Family put up in Four Seasons is offered €800,000 to repair home
Ann Marie Glennon Cully's Sandymount home. Photographs: Brenda Fitzsimons; Collins/Courts
A widowed mother of two who sued after her Sandymount home was damaged by water has been offered some €800,000 towards repairs and her chosen alternative accommodation in an apartment in Dublin’s five-star Four Seasons Hotel.
Ann Marie Glennon Cully indicated yesterday she was prepared to accept a €645,000 offer from Axa Insurance Ltd, following earlier payments totalling €159,000, in settlement of injunction proceedings in her action against the insurer.
She and her children Zane and Zara had sued Axa alleging unacceptable delays by it in having their home – Victoria House, St John’s Road, Sandymount – reinstated so they could return to live in it.
In October 2011, the family moved into a one-bedroom apartment, plus a standard double room, at the Four Seasons. Since December 2011, they have been living in the one-bedroom apartment which her mother had described as “cramped”.
Ms Glennon Cully said that while there were other houses similar to her home on Dublin’s Ailesbury, Shrewsbury and Simmonscourt roads at rents between €7,000-€10,000 a month, they were not available.
They moved into the Four Seasons because it was near their home and the only nearby hotel that would take the children’s pets, four dogs and a parrot.
The judge, who said Axa appeared to have behaved “reasonably”, adjourned the matter for mention today to allow consultation with the son Zane on the offer.
Axa had previously agreed to pay €514,000 for a first phase of repair works but disputed a claim for €256,000 for a second phase.
While it paid €7,500 a month for the family’s Four Seasons accommodation from October 2011, it argued against continuing to pay that amount after March 2012, instead offering €5,000 a month until repairs were complete.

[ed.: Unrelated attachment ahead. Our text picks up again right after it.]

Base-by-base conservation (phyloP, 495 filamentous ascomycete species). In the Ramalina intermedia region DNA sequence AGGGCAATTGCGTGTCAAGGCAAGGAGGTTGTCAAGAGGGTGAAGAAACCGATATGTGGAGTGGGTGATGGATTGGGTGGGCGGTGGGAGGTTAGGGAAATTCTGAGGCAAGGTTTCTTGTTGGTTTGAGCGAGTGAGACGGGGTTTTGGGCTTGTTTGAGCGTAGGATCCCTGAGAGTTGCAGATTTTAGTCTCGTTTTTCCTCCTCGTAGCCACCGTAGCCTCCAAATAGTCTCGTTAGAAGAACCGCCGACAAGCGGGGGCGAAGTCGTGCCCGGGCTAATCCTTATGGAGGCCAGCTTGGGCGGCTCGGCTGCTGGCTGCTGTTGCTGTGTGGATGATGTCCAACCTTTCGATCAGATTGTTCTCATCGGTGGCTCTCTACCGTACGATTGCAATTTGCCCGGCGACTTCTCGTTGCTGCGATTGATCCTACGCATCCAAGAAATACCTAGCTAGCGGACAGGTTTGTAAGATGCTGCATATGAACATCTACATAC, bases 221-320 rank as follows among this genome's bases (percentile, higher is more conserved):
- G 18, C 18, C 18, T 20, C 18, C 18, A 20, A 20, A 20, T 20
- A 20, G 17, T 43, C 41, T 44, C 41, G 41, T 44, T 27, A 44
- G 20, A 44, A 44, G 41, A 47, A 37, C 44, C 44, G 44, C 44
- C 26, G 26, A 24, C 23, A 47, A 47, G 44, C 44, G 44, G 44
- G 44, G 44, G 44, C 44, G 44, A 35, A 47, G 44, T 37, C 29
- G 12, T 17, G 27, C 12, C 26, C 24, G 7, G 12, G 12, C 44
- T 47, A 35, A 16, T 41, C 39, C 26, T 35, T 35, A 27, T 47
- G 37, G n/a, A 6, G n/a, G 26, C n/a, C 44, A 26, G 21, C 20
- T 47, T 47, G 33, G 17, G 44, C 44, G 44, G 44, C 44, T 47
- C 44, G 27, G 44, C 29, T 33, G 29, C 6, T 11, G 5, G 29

The case was before Mr Justice Peter Kelly via an application by the family for orders, pending a full hearing, requiring Axa pay them sums of €75,000, plus €9,000 due to the Four Seasons and €7,500 a month for their accommodation for the next six months.
They also sought orders requiring Axa engage in bona fide talks with them to ensure their home be speedily repaired.
Michael Forde SC said the matter was urgent for reasons including that Victoria House was now uninsured.
The house was damaged due to escaped water in late 2009 and, after further such damage in autumn 2011, the family claimed it was uninhabitable.
After late 2009, Zara Cully said she, her mother and brother were on constant duty, night and day, monitoring a water pump in their garden to ensure no further damage and they suffered severe hardship, especially in winter 2010.
Water saturated the ground-floor rooms, there was no heating downstairs and they often had no running water due to frozen pipes. In September 2011, escaped water again flooded the house and they had to leave, she said.
Axa argued she herself chose the “very expensive” Four Seasons and was intent on staying there “at all costs”.
It claimed she “set her face” against other substantial family residences and refused to even view a four-bedroom house on St John’s Road for rent at €1,900 monthly.
Ms Glennon Cully said that house was not “similar” to hers as it was “in St John’s Wood, a housing estate”, semi-detached and one third of the size of her home “with only a tiny garden and not gated”.
In the action, Ms Glennon Cully said she discovered significant flooding under the floorboards when the heating system’s pipework was being replaced in October 2009.
That flooding inflicted extensive damage and a claim was notified to Axa in January 2010.
Three years later, only emergency damage-limitation work had been carried out and actual reinstatement works had not started, she alleged. She had builders who were ready to start last March but could not until Axa gave the go-ahead, she claimed.